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Darwin Correspondence Project


To J. D. Hooker   22 [May 1860]1

Down Bromley Kent


My dear Hooker

I was very glad to see Thwaites’ letter:2 he makes same objection almost totidem verbis as Lyell did at first. It was great omission in my part not discussing this subject, (as I will if there be future Edition) for I think I can remove this difficulty.—3

That is curious fact about Beetle: something analogous is known in certain crustaceans; but hardly well enough made out in the case of Beetle to quote.— Have you Pyrolas at Kew? if so for Heaven sake observe curvature of pistil towards gangway to nectary. If Bees visit this plant, it is best of all to observe them.

You have turned the tables in case of Lavatera with a vengeance against me. Godron in his work “sur l’Espece” gives apparently the best & most carefully worked out cases, which I have met with, of seeds alive & long buried in earth.4

I fear by appearance, Leschenaultia will not seed, possibly owing to conditions of life; I can see no sign of incipient fertilisation.—

I have had lately two most kind letters from A. Gray, with 22£ from American Publisher!5 I have had, also, capital letter from Wallace, after reading the Origin.—6

Lyell tells me that Binney has published in Proc: of Manchester Socy. paper trying to show that coal plants must have grown in very marine marshes.—7 Do you remember how savage you were long years ago at my broaching such a conjecture?—8

I am sincerely sorry to hear about Carpenter’s disappointment, but I wonder he cares about it—9

Poor Etty keeps nearly same, but we think certainly improves a little.— Your kind expressions about her pleased us much.—

My dear old friend | Your affect | C. Darwin

P.S. | As Horse-chesnuts have male flowers & hermaphrodite flowers I have wished to examine their pollen, & this has made me observe a thing which has surprised me.— All the flowers now open on my several trees are male with rudimentary pistil with pollen shedding; so that I began to think my memory had deceived me & that the pistil was never well developed; but on opening buds near end of each little lateral twig of the flower-truss, I find plenty of hermaphrodite flowers with pistils well developed. So that on all my trees there has been a gigantic crop of quite useless male flowers, with millions of pollen-grains wasted, for there is not a female flower nearly open.—   Now will you just look if you think fact odd enough at Kew at Horse chesnuts; only you must remember that your trees will be 7 or 10 days earlier than mine; so that I daresay your hermaphrodite flowers & males from upper flower of each side twig will be open; but I daresay you will be able to see whether the lower flowers on each little side twig are exclusively male.— If this is case elsewhere & in native country, it wd be great & curious blunder in dame nature.10 I shall look to pollen hereafter.—   The pollen of useless males seems good & swells in water.—

P.S. 2d. I think I shall make out good case of want of perfection in Horse-chesnut— I find 140 flowers on a small truss— I think each truss produces only one or sometimes two seeds—& I have got vague notion that in each ovary there are at first many ovules.—   I might put it, “why should we wonder at thousands of wasted male flowers, when we see such waste of flowers of all kind?”— I have, also, somewhere got some notes on the prodigious waste of insect life—by the sticky scales on the buds buds, —by the thousands, & all uselessly killed.—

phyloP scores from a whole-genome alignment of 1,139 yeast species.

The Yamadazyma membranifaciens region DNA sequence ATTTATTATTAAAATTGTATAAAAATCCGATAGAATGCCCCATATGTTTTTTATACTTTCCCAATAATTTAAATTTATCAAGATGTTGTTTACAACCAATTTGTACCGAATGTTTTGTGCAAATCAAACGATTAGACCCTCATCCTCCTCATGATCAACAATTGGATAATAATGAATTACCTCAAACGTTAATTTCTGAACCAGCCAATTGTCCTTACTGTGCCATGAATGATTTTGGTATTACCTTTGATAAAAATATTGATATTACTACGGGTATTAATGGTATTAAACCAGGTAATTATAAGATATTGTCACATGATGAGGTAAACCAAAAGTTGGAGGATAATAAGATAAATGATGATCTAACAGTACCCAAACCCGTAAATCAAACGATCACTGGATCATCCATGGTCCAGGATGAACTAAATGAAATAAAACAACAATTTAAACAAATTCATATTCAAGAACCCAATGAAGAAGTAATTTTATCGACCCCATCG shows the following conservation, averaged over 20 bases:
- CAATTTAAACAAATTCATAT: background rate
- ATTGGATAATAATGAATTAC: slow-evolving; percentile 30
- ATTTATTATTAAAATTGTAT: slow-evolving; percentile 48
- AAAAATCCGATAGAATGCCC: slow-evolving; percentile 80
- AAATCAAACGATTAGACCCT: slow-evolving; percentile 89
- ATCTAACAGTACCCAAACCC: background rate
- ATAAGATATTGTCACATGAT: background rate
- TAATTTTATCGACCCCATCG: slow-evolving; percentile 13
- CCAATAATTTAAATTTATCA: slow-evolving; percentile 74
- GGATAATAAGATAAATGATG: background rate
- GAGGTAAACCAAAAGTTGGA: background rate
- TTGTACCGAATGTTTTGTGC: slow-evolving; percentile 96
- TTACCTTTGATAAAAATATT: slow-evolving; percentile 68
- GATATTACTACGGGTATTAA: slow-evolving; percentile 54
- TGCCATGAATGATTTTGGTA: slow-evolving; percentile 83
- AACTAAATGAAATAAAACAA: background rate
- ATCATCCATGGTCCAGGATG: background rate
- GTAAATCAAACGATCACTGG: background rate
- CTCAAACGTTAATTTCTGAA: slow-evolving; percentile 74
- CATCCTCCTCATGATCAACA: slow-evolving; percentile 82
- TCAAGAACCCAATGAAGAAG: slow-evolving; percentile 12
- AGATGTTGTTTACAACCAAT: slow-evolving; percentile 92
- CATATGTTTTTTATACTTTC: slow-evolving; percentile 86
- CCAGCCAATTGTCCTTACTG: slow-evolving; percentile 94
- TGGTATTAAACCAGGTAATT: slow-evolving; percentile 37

The endorsement is confirmed by the reference to CD having received £22 from the publisher of the American edition of Origin (‘Journal’; Appendix II).
The letter from George Henry Kendrick Thwaites to Hooker giving his opinion of Origin has not been found. However, see the letter to G. H. K. Thwaites, 21 March [1860].
See following letter and letter to Asa Gray, 22 May [1860]. CD added to the third edition of Origin a brief explanation of why organisms, particularly simple ones, do not necessarily have to advance (Origin 3d ed., pp. 133–43).
Godron 1859, 1: 147–54. For CD’s interest in the vitality of long-buried seeds, see Correspondence vols. 2, 5, and 6.
See letter to Asa Gray, 22 May [1860].
Alfred Russel Wallace’s letter has not been found, but see CD’s reply (letter to A. R. Wallace, 18 May 1860).
Binney 1847. See following letter and n. 10.
See Correspondence vol. 4, letters to J. D. Hooker, [1 May 1847], [6 May 1847], and [12 May 1847]. CD referred to this incident in his Autobiography, p. 105.
The reason for William Benjamin Carpenter’s ‘disappointment’ has not been identified.
CD and Hooker had discussed the imperfection of nature on a number of occasions. See, for example, Correspondence vol. 6, letters to J. D. Hooker, 13 July [1856] and 11 September [1857]. See also Origin, pp. 202–3.

Letter details

Letter no.
Darwin, C. R.
Hooker, J. D.
Sent from
Source of text
DAR 115: 57
Physical description


Floral anatomy.

Wallace’s capital response on reading Origin.

E. W. Binney has published on coal-plants living in marine waters ["On the origin of coal", Mem. Lit. & Philos. Soc. Manchester 2d ser. 8 (1848): 148–94], an old CD idea.

Waste of pollen in horse chestnut will make a good case against perfection.

Please cite as

Darwin Correspondence Project, “Letter no. 2813,” accessed on 3 May 2016,